Nation State Quality OSINT on a Taco Bell Budget – Part 1

I remember taking digital forensics classes years ago and at the very end of the class feeling like I had learned a ton, had a great time, but was also wondering “Ok, what’s next?”

When I’m teaching OSINT or other technical topics I often hear “This has been great! What’s next?” For some people, the next step is learning a programing language like Python to write your own custom tools such as web scrapers.

Over the past year, I’ve found myself using Amazon Web Services (AWS) services more and more in OSINT tools that I write. They are very well documented but recently when I’ve been talking with other OSINT practitioners, I’ve realized that the part that often leaves people feeling overwhelmed is knowing what is available and how it can be used. In this multi-part blog series, I’ll provide a brief introduction to several of the AWS services as well as some code samples showing how we can use them on OSINT projects.

Some of the services that we’re going to use in this series are:

Awscli: This is the AWS Command Line Interface. I have it installed on my host and on my virtual boxes. It has a ton of uses but our main one here is we’ll enter our credentials into it and then the rest of our programs we run on that system will automatically use those creds.

Rekognition: Rekognition is Amazon’s image and video analysis service. We’re going to use it for labeling images, facial recognition comparisons and some text extraction.

Lightsail: I’ve been using Amazon’s E3 virtual boxes for several years to spin up boxes for online tasks. Lightsail is a more cost effective alternative to those E3 boxes. They’re pretty cheap. Like $3.50 to $5.00 a month cheap. We’ll be using these to let some of our code live in the cloud and run constantly.

Lambda: Lightsail lets us have our code running in the cloud 24/7 for as little as $3.50 a month. But what if instead of needing something running 24/7, we only need some code to run once every hour and only for a few seconds. In cases like these Lambda may be the perfect option for us. Lambda is AWS serverless code engine and we’ll use it to run a scrapper that runs every once in a while and is free.

SES: If we’re writing all of this persistent monitoring code that’s going to live and run in the cloud, how are we going to get notified when we get a hit? The answer is using Sendmail with AWS SES to send our email notifications.

DynamoDB: Some of our code will require a database to store results and AWS even provides one of those in the form of the incredibly versatile and lightly structured DynamoDB.

Translate: Amazon’s machine translation engine is really solid and incredibly cheap. They have a free tier that provides 2 million characters per month for 12 months. To put that in perspective, I recently incorporated it into some twitter code that I wrote and that’s enough to translate about 14,000 tweets a month without paying a penny. After the free one year period expires, the cost is $15 per million characters.

Now, let’s take a second to talk about what this series will not be. I’m not an AWS expert. I know a few people who are, but I’m not one of them. AWS has fantastic documentation and I will not attempt to compete with it. This is an introduction of some of the services that I’ve learned about and found useful.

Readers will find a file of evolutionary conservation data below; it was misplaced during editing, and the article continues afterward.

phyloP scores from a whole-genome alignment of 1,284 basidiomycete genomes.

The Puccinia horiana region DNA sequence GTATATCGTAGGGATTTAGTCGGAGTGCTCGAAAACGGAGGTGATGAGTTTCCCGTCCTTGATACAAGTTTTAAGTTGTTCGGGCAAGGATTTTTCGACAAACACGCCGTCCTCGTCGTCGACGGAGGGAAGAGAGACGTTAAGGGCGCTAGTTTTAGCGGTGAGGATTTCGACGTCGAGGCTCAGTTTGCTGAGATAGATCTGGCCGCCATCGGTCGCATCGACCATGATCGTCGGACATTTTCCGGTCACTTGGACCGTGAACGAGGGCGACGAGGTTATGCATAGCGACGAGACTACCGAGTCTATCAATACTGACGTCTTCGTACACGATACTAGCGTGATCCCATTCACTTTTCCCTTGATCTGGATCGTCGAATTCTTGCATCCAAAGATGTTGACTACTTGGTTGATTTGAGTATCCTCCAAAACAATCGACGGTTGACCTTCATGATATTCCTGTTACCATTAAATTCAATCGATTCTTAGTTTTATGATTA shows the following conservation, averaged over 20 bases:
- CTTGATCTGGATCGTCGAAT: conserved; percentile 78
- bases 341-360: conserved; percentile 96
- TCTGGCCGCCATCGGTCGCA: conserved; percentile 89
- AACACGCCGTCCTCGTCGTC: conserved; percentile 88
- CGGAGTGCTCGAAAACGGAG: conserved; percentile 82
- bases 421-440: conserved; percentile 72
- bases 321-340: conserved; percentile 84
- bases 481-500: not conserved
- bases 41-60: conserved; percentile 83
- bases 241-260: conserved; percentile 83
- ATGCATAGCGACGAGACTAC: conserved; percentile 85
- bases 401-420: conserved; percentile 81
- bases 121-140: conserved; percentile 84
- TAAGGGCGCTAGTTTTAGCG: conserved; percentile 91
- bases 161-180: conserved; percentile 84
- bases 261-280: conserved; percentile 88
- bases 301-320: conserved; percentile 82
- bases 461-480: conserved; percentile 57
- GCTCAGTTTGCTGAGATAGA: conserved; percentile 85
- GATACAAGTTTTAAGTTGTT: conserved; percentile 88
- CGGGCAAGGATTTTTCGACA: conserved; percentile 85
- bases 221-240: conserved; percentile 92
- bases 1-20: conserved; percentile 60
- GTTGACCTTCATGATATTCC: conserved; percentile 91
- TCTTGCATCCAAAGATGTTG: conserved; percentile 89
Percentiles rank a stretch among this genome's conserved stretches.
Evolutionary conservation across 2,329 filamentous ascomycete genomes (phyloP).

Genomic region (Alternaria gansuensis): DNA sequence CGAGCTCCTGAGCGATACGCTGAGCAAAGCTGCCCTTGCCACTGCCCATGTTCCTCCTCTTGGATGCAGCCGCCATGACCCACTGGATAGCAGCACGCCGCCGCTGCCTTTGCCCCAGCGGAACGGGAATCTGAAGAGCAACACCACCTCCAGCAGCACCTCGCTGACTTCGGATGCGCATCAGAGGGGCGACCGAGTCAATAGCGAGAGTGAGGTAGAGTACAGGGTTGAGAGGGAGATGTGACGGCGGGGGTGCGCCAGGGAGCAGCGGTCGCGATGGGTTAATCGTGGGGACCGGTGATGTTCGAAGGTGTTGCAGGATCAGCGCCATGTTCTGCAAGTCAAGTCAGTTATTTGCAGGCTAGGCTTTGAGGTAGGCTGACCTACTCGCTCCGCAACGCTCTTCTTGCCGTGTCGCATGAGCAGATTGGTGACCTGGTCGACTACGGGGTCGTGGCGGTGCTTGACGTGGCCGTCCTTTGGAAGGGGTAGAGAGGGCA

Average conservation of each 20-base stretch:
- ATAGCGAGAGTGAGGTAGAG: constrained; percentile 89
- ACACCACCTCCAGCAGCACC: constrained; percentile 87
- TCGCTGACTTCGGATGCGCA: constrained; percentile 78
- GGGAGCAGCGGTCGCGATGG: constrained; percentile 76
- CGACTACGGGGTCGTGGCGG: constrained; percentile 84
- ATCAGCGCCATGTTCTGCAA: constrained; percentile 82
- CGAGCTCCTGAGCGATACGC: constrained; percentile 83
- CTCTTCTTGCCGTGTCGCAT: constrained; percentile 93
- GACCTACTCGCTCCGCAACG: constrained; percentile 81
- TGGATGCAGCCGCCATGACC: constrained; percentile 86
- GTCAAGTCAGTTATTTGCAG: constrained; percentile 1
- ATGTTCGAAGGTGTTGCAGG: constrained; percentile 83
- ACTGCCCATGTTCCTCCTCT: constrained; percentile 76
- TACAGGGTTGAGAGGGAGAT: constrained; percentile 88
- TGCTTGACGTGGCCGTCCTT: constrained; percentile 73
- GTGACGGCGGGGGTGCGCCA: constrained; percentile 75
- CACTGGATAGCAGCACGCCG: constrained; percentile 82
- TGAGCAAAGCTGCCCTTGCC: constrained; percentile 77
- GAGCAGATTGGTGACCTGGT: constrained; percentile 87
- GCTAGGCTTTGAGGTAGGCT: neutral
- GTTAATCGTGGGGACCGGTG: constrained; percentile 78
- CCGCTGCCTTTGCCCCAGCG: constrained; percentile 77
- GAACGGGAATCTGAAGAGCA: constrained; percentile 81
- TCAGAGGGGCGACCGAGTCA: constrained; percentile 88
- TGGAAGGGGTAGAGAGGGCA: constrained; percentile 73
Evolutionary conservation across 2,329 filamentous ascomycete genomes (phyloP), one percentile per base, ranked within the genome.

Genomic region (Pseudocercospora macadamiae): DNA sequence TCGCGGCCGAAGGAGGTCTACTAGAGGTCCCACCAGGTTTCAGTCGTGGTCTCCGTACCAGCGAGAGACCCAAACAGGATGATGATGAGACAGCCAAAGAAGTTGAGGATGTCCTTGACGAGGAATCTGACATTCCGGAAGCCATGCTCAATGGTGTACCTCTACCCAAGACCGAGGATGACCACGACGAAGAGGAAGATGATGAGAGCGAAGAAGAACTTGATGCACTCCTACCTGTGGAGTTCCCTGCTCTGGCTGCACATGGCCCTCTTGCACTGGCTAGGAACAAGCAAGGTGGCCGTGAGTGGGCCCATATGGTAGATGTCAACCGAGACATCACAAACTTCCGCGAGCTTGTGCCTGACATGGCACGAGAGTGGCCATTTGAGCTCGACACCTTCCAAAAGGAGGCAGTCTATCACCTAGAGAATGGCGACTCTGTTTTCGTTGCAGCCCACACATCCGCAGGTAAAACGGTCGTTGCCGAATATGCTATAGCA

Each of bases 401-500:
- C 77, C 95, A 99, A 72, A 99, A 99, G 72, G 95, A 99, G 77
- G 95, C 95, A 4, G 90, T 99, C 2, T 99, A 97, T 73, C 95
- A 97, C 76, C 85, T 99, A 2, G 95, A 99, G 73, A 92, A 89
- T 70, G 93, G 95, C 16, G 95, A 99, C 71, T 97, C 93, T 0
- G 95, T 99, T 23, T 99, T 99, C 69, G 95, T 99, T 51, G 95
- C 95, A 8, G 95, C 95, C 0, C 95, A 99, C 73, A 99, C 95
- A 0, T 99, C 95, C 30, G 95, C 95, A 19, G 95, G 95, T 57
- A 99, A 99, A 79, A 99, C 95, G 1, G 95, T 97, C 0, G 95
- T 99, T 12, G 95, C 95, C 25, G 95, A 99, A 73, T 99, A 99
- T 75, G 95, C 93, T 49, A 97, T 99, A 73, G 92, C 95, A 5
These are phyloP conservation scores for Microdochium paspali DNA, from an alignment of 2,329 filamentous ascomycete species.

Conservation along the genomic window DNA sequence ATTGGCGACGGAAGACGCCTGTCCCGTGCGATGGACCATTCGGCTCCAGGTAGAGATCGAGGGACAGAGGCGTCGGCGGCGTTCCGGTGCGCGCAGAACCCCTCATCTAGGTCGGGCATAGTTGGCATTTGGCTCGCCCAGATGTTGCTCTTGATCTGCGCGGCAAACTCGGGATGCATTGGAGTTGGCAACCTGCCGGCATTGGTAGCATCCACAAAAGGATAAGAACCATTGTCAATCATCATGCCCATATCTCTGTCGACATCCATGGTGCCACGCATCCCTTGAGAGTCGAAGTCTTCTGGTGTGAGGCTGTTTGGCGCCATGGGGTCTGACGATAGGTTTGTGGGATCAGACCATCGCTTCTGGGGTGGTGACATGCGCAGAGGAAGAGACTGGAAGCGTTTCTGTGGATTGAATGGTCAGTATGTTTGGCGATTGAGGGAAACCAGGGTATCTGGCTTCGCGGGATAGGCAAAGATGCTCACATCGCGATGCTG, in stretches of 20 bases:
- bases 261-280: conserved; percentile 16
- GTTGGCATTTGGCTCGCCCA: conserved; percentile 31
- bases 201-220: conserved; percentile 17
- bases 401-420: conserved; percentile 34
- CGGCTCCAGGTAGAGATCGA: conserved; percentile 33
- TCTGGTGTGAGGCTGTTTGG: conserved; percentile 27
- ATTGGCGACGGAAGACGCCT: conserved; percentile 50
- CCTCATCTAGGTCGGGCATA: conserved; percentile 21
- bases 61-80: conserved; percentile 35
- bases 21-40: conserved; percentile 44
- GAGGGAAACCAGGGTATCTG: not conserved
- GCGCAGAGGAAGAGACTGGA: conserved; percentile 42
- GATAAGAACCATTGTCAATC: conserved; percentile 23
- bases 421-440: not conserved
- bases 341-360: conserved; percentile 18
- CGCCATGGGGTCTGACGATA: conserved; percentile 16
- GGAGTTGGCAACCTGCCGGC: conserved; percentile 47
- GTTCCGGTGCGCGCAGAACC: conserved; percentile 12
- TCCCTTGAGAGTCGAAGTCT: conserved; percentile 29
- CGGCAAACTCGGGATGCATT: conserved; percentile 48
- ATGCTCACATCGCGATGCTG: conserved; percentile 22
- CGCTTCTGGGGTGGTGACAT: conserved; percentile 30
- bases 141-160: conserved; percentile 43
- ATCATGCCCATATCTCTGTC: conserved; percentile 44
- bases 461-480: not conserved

Also, I’m not a programmer. I can write ugly but functional code that helps me and my friends with our tasks. Please don’t judge me too harshly on that front 🙂

With those caveats out of the way, in part one of this series we’re going to set up an AWS account (if you haven’t already), install and configure the aws command line interface and then use the Rekognition service to help us solve a few problems.

Creating an AWS account

The first thing you should do (if you already haven’t) is head to to sign up for an account. As you can see from the screen shot below, Amazon has a very robust free tier and most of our projects will stay inside of that range. For example the Rekognition service that we’re going to use in this post allows for processing 5,000 images a month for free.

Downloading awscli

The next step is to download the aws command line interface tool. You can find the download here:

For this post I installed version 2 of the Windows awscli but use whatever one is appropriate for your host. In later posts I’ll be using the Linux version on an AWS lightsail box.

We can confirm the installation worked by opening up a command prompt window and running aws –version

Boto is the Amazon Web Services (AWS) SDK for Python so the next step is to install the boto3 library for your python install. In this screenshot you can see I ran pip install boto3

When the above steps are completed, we’re then going to take your api key and secret access key from your AWS account and enter them into your awscli. With the creds in place, the rest of our programs should magically work without us having to hard code our credentials into the code.

We do this by running aws configure and entering the appropriate keys and region settings.

With the prerequisites in place, we’re now ready to have some fun with Rekognition.

The first thing we’re going to do is use some very simple code to make sure everything is configured correctly. We’re going to have rekognition look at an image and generate some “tags” of what it thinks an image is about. All of the code samples in this post are going to be modified code samples from Amazons rekognition section at

import boto3def detect_labels_local_file(photo):    client=boto3.client('rekognition')       with open(photo, 'rb') as image:        response = client.detect_labels(Image={'Bytes':})            print('Detected labels in ' + photo)        for label in response['Labels']:        print (label['Name'] + ' : ' + str(label['Confidence']))def main():    photo='test.jpg'    label_count=detect_labels_local_file(photo)if __name__ == "__main__":    main()